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[Qemu-devel] Re: [PATCH] remove pieces of source code

From: Andreas Färber
Subject: [Qemu-devel] Re: [PATCH] remove pieces of source code
Date: Sun, 31 May 2009 15:08:35 +0200

Am 31.05.2009 um 11:15 schrieb Jan Kiszka:

Andreas Färber wrote:

KVM is no alternative either for us because nobody really maintains
documentation of what interface and functionality we'd have to implement
on Solaris, Windows, Mac OS X etc. where no KVM is available today.

I'd expect some documentation here:
http://www.linux-kvm.org/page/Documents -- but no luck. No "Porting KVM
For Dummies". ;(

There was and likely will never be any documentation for kqemu either.

And I'm not complaining about kqemu. No one has suggested me to start new ports of kqemu.

But having worked on both, I can say that kvm is by an order of
magnitude easier to understand from its sources than kqemu.

Sorry, but if you are really interested in such a port, having to dig
through source code and ask questions to the community if something
remains unclear should not be the actual problem.

It is. My using the kqemu accelerator neither makes me an expert on x86 architecture nor on any sort of kernel modules. (Just like some understanding of TCG and certain other instruction sets doesn't make me too knowledgeable about IRQ, DMA, MMU, TLB and all the other TLAs)

The porting issues start with very basic considerations: IIUC the relevant part of KVM porting-wise is the kernel side (assuming that sufficient userspace code has arrived in upstream QEMU already), which by nature of Linux and according to the FAQ is GPL'ed. Meaning that if I attempted to port KVM to a new platform, the kernel module, Kernel Extension, daemon, Service, driver or whatever form of implementation may be needed on the target OS would be required to be GPL'ed as well. Can I create a GPL'ed Kernel Extension for Mac OS X? Questionable, since it would probably end up in the same address space as proprietary/non-GPL code. Similar potential issues with CDDL'ed (Open)Solaris kernel, BSD kernels, MIT/X11'ed Haiku kernel and fully closed-source Windows. So, to be on the safe side, I can't start implementing KVM by reading the KVM source code but would need documentation of the interface that needs to be implemented (cf. virtio drivers). If KVM wants to be the one standardized interface instead of one of three implementations then it needs formalization. There are contradicting answers on whether non-GPL code may legally dynamically load GPL code, making code and inline comments not necessarily a sufficient replacement for proper documentation. Especially if it's not my personal wish, but KVM developers trying to force people to port their software in order to make their life easier.

Arguing about Open Source, you are forgetting that not everyone gets paid for their Open Source contributions to QEMU. If you work on KVM/ QEMU for a living and have the time to work on large'ish porting or refactoring projects, that's one facet of Open Source only. Many other people aren't selling but merely using QEMU, be it as a tool for (Open Source) application or operating system development or for research, because they favor it as a FOSS solution, contributing bugfixes and to ongoing platform support. These are often not the same people building QEMU on a per-commit basis, testing every apparently unrelated patch before it gets committed and breaks things for them, and are thus hit the most when some member of the now highly active KVM community decides to shuffle features around or to drop something in some upcoming release for valid reasons. Are they really "bad" community members? Should they better get lost, let you do your KVM work and go buy closed-source VMware instead? Or let partially open source VirtualBox freeze their system and ruin their Superdrive? I don't think so. Having flourishing KVM code inside QEMU is totally fine, but pointing the pistol at others, asking to port KVM to a new platform with a fixed timeframe and without documentation, even if KVM developers happen to dislike kqemu hooks in the sources and QEMU maintainers - being on Linux mainly - have turned to KVM, is not okay. The problem is not unwillingness, but rather time, information, skills, communicativeness and politeness. It makes a major difference if someone steps up and posts on qemu-devel, "hey, we'd like to replace kqemu with KVM, let's talk about how and when we can make this happen", rather than submitting a patch rendering the kqemu kernel module unusable, leaving the majority of its current users standing in the rain without replacement accelerator. That's got little to do with the spirit of Open Source.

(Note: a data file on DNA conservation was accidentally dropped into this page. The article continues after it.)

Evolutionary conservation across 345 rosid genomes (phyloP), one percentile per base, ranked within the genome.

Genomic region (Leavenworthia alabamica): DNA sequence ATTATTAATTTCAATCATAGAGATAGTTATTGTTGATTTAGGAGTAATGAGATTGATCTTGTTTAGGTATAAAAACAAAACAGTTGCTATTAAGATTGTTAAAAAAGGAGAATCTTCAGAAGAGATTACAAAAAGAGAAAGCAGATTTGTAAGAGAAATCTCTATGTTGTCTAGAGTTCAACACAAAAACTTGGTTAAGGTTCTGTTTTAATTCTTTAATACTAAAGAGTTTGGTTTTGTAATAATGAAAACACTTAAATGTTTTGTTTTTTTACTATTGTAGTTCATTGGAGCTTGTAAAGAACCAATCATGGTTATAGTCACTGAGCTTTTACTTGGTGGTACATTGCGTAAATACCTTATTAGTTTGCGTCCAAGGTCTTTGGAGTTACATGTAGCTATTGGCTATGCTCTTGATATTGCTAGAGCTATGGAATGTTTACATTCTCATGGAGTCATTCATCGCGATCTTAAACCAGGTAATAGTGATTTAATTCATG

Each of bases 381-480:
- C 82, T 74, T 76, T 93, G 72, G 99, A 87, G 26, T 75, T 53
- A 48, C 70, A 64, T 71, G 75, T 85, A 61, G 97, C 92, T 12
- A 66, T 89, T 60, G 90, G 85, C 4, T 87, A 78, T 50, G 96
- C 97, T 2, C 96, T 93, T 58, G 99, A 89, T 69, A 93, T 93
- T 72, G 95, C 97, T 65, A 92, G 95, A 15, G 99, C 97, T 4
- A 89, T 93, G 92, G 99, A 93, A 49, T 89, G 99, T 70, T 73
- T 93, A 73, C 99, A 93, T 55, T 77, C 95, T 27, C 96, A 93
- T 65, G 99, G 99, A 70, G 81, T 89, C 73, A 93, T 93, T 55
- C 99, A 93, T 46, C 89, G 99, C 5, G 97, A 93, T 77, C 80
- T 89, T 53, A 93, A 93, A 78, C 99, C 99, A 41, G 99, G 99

I have a dream of something like the Open Group specification, which describes a virtualization standard in terms of required C types, preprocessor defines, functions, valid parameters, expected return values etc. It would allow multiple source-compatible but differing implementations and would in theory even allow to consolidate the current virtualization island solutions into sane, interoperable solutions. Is this too far from KVM reality?


P.S. The "KVM on BSD" page (http://www.linux-kvm.org/page/BSD) does in fact instruct people to use kqemu!

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